Tom and Louise have been married for half a century and live in the same home they bought when first married. They are worried about possible nursing home costs and should be, according to the Pittsburgh Post-Gazette in “Married and concerned about one of you going to a nursing home?”
In this case, the couple live in Pennsylvania where nursing home care statewide is $126,420 a year ($342.58 per day). The state has a Medical Assistance program that is a joint state-federal program that will pay for nursing facility care, if a person meets both the medical and financial criteria.
Tom has met one of the major Medical Assistance threshold requirements because he is “nursing home facility clinically eligible,” which means a doctor has certified that, due to illness, injury or disability, Tom requires the level of care and services that can only be provided in a nursing home.
What will happen to their assets?
In 1988, Congress passed the Medicare Catastrophic Coverage Act, which created a process of allocating income and resources between a spouse who needs to live in an institutional setting and the spouse who can continue to remain in a community setting.
Tom and Louise’s resources are divided into two buckets: one that is exempt and the second that is non-exempt.
The family home, care, and cost of a pre-paid funeral, if that has been done, are exempt or non-countable assets.
Everything else, whether they own it together or individually, is considered non-exempt. In Pennsylvania, Louise’s IRA is the exception. However, that is not the same in every state.
Louise is entitled to keep one half of what they own, with a maximum of $126,420, as of January 1, 2019. This is her “community spouse resource allowance.”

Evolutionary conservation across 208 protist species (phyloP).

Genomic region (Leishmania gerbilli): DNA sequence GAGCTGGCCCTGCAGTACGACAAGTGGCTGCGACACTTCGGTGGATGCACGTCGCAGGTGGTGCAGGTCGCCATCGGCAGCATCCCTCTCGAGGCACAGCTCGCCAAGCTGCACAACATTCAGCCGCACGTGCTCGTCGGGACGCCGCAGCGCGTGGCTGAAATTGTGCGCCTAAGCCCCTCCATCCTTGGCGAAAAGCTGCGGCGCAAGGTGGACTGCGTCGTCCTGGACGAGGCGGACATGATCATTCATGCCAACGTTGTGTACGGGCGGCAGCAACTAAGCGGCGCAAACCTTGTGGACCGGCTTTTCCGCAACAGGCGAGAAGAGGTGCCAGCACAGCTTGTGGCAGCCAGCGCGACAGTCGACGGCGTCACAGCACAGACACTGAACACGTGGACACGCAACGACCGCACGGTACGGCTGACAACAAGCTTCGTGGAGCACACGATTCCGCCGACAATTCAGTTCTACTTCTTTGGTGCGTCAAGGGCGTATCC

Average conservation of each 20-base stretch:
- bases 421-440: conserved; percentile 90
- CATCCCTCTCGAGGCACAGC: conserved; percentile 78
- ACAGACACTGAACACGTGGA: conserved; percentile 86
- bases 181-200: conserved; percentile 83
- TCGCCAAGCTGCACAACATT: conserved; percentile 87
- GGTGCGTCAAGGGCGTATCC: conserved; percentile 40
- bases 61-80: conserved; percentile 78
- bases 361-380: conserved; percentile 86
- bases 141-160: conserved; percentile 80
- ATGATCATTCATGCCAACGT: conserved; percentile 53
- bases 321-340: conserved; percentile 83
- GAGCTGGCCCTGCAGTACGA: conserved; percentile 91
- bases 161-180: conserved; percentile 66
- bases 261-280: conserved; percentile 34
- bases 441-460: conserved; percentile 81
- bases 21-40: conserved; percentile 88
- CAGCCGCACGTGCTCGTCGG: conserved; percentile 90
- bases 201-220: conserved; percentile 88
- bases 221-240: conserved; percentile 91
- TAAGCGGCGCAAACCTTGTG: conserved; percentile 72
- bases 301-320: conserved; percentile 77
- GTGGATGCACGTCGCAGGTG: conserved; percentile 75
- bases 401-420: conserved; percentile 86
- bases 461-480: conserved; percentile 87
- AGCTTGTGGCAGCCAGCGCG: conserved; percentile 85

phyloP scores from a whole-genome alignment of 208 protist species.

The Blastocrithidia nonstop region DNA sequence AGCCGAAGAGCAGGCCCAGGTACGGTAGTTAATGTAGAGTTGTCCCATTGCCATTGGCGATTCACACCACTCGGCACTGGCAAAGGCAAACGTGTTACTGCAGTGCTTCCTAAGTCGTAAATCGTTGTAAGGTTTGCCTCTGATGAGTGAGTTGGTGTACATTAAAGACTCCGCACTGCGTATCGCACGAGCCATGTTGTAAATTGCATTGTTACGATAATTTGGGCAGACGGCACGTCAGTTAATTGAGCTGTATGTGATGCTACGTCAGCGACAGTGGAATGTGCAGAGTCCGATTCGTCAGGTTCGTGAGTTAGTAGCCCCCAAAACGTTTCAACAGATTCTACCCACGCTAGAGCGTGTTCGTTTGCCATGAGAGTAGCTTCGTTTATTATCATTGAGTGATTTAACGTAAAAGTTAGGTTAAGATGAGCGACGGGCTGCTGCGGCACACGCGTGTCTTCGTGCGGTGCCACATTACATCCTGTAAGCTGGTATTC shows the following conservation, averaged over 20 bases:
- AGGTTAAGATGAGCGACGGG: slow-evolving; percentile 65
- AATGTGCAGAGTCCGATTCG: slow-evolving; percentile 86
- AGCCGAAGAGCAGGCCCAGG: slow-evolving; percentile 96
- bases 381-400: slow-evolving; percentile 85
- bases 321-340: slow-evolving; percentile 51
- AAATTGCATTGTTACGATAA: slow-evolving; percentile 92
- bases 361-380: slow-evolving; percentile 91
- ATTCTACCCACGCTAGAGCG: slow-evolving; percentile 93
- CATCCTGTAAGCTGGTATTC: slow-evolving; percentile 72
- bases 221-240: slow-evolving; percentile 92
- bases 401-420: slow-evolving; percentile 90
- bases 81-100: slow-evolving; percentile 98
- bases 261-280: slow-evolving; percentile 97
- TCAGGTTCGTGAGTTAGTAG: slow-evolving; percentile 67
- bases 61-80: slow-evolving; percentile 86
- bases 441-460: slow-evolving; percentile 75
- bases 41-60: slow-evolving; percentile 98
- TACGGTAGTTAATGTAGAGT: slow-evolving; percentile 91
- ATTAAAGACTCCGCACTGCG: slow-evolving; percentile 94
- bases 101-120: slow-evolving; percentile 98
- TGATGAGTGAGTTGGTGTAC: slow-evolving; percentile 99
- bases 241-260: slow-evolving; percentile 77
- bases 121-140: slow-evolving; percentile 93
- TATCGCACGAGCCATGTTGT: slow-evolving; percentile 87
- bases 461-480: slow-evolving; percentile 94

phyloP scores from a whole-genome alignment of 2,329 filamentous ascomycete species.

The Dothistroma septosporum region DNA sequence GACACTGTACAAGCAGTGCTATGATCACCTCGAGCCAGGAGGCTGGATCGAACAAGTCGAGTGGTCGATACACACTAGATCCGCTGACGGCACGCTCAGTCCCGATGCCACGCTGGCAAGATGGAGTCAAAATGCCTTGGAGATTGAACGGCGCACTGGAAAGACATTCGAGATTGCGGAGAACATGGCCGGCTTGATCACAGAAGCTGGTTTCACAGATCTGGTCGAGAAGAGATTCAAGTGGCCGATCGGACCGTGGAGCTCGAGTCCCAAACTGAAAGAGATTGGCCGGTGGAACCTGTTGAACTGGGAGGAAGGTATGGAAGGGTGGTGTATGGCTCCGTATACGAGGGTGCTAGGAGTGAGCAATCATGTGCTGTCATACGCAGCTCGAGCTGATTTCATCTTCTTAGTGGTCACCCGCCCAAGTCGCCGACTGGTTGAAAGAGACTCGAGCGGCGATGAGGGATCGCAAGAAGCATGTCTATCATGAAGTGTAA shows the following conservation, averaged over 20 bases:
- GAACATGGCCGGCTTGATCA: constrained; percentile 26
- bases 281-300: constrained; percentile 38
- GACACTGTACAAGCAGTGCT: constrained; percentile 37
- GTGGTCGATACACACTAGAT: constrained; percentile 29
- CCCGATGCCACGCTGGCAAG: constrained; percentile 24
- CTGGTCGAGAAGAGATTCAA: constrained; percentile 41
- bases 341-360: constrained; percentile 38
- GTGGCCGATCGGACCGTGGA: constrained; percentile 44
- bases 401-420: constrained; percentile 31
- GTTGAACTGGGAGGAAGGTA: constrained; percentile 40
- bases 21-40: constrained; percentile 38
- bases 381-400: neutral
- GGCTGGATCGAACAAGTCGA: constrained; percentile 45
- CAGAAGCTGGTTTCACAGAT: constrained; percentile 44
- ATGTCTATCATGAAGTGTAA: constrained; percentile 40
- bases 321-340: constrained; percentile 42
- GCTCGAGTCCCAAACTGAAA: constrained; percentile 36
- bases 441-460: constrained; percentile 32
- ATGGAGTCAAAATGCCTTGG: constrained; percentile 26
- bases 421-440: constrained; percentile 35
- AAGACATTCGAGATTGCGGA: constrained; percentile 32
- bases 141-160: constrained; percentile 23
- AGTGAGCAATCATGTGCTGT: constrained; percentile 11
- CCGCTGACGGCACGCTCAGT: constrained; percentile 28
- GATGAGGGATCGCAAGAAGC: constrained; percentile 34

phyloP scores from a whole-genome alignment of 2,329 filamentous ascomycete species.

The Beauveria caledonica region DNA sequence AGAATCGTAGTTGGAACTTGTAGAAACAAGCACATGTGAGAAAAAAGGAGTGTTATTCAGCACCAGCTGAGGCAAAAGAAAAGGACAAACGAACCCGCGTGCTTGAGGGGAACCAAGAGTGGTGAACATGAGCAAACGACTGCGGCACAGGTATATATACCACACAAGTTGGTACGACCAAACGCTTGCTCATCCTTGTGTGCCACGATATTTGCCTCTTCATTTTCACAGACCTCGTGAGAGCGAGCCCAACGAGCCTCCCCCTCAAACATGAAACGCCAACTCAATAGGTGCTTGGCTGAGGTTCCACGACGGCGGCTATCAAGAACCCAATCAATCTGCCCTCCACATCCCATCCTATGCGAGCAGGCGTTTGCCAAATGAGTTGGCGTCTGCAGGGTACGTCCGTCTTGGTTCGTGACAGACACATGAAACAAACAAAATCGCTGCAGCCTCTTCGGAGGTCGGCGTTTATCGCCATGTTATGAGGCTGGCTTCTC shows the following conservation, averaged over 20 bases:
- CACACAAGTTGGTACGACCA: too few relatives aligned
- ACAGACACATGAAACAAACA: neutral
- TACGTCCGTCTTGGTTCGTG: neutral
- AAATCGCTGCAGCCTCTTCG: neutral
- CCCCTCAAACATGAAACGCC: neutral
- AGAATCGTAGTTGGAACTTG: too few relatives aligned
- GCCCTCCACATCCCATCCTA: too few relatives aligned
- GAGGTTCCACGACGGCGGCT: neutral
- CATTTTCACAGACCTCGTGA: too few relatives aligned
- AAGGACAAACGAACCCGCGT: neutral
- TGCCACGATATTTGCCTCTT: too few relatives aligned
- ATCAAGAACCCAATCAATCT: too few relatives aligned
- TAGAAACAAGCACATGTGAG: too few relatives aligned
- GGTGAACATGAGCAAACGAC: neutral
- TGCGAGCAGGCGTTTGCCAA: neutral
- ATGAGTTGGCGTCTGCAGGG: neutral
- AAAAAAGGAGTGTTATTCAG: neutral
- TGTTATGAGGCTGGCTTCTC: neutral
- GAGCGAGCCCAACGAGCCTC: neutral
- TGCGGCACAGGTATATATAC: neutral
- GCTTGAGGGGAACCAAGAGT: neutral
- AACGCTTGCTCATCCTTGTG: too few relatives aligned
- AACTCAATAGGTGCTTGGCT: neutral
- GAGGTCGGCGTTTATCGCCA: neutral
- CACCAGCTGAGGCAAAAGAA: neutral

Anything else they own is used to pay for Tom’s nursing facility care or purchase a very select group of “exempt” assets, like a replacement car or the cost of a prepaid burial.
They would have needed to give away their resources at least five years preceding an application for Medical Assistance. If they have given money away in an attempt to preserve some of their assets, that would have changed the timeline for Tom’s being eligible for care.
Louise needs income to live on so that she is not impoverished. She is entitled to a certain monthly minimum maintenance needs allowance and a certain maximum needs allowance, both of which are federally adjusted and based on inflation.
The numbers that must be examined for Louise’s income are her Social Security benefits, Tom’s Social Security benefits, any pension either of the two may have and any other income sources. She can keep her income as long as she does not go over a certain level.
It is important to do advance planning and have an ongoing working relationship with an attorney with experience in elder law and estate planning.
Reference: Pittsburgh Post-Gazette (April 29, 2019) “Married and concerned about one of you going to a nursing home?”